Malaria is a historical disease and has affected us for many years. Many great people have succumbed to the disease with the likes of the great Alexander, David Livingston and so many others making the list. To date, malaria continues to claim lives of many people every day. The majority of the world malaria transmissions occur in Africa, due to the presence of the most highly efficient malaria vectors that feed on humans and rest inside the house or in proximity to houses.
Success of bed net use and indoor spraying with insecticides
For decades, these behaviours have been exploited using indoor residual spraying (IRS) and insecticide treated bednets (ITNs) that kill mosquitoes when they land on treated walls or try to bite humans sleeping under ITNs respectively.
ITNs provide a protective physical barrier and the insecticides provide protection by directly killing or repelling host seeking mosquitoes. IRS targets resting mosquitoes that get in contact with insecticides upon landing on treated surfaces. This results in the reduction in feeding frequency and mosquito survival which consequently reduces mosquito vectorial capacity. The wide use of mosquito nets and indoor spraying with insecticides for malaria control has significantly contributed to the global reduction of malaria transmission for many years.
Pyrethroid resistance and mosquito behavioural change: challenges to mosquito control
On the other hand, the increase in the use of pyrethroids, which are widely used in ITNs has resulted in development of pyrethroid resistance in malaria vectors, leading to reduced efficacy of both mosquito nets and indoor spraying. Additionally, the use of these tools has contributed to changes in the biting and resting behaviours of Anopheles mosquitoes in different areas worldwide. Mosquitoes that bite and rest indoors are now becoming more flexible in their behaviours. They feed, and rest outside the houses and sometimes bite people early in the evening before they become protected by nets, thus sustaining malaria transmission. This behavioural shift together with increased insecticide resistance have a serious impact on malaria control, contributing to residual malaria transmission and consequently, to failures in malaria elimination. The impact of residual malaria transmission have been reported in many research papers such as that of Killeen and colleagues and have even been demonstrated in locations with a good ITNs and IRS coverage, reducing the possibility that IRS and ITNs alone can achieve malaria elimination. Consequently, novel mosquito control tools that will complement the current tools are recommended by the world health organization.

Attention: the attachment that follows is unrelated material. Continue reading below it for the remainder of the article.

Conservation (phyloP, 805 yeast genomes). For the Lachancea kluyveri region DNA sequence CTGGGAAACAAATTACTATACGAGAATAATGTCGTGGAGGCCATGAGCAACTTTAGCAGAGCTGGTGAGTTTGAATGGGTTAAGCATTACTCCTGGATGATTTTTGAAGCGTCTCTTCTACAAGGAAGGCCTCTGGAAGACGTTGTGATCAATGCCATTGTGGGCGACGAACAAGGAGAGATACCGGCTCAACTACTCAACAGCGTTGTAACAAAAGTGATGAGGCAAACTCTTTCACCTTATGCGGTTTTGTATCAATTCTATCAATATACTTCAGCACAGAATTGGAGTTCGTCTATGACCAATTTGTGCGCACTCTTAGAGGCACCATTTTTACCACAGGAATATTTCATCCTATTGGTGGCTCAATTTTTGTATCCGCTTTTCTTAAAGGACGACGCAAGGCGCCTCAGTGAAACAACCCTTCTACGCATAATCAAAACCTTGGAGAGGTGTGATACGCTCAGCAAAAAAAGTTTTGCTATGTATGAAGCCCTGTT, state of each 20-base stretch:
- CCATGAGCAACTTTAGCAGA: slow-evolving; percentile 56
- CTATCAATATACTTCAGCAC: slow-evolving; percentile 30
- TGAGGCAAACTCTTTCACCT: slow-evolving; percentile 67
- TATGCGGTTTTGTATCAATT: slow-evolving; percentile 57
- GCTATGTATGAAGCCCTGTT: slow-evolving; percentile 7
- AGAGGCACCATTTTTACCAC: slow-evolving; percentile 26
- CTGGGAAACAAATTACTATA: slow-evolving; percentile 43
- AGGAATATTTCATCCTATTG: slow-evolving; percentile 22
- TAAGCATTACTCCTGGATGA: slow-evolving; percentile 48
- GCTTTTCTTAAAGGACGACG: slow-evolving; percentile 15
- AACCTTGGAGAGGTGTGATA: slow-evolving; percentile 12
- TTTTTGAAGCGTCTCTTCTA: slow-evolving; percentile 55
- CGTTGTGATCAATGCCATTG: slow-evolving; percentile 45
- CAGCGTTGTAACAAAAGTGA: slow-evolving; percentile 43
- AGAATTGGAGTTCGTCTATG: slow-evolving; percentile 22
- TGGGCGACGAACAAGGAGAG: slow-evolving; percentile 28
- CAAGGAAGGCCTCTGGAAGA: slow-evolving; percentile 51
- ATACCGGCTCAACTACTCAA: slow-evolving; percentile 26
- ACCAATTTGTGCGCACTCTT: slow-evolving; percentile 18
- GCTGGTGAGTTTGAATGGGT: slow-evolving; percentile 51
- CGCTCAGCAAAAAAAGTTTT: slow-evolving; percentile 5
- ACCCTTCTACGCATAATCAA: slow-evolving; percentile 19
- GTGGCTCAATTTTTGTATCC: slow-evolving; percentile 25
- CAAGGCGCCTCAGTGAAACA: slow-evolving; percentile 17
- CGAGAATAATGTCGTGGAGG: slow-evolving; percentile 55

Need for novel and innovative complementary control tools
There is no single tool that will eliminate malaria. Implementation of a combination of old and newly developed control tools will facilitate the progress towards malaria elimination.
Currently, researchers are doing their best to come up with better ways of curbing malaria transmission. An exciting example is the newly developed attractive toxic/target sugar baits (ATSB) which have so far shown potential as a complementary tool that can be used both inside and outside peoples’ home, thus, protecting people even when they are not yet protected by mosquito nets. Although they are still under trials, previous studies have shown promising results as highlighted in this randomized control trial by Mohammad Traore and colleagues.
In addition, the use of novel genetic control tools such as gene drives and sterile insect techniques to suppress the population or replace mosquitoes with recessive lethal genes using the novel CRISPR/Cas to manipulate the mosquito genome has potential applications in malaria control.
Other potential strategies include use of Wolbachia to induce cytoplasmic incompatibility in mosquitoes. This has been shown in aedes mosquitoes to control dengue and more studies are required to check their applicability in anopheles mosquitoes.
Innovative technologies such as the use of drones to map mosquito breeding sites are also taking shape. One study that was led by Michelle Stanton and friends in Malawi highlighted the role drones can play in the fight against malaria by providing fine scale mapping of water bodies and giving an understanding of the role of water bodies such as dams in malaria transmission in the dry season. Other future applications of drones include drone assisted insecticide spraying, collecting water samples from breeding sites using drones and many other applications.
25 April each year is World Malaria Day, where the burden of the disease and the need for control and elimination are highlighted. This year, World Malaria Day was commemorated under the theme ‘harness innovation to reduce the malaria disease burden and save lives”. This theme has come at a time when novel and innovative tools are more than needed, calling for researchers, governments and all stakeholders to hold hands, put more resources, innovation and energy into the fight of this debilitating historical disease. I long for the day when we will celebrate world malaria history day on 25th April.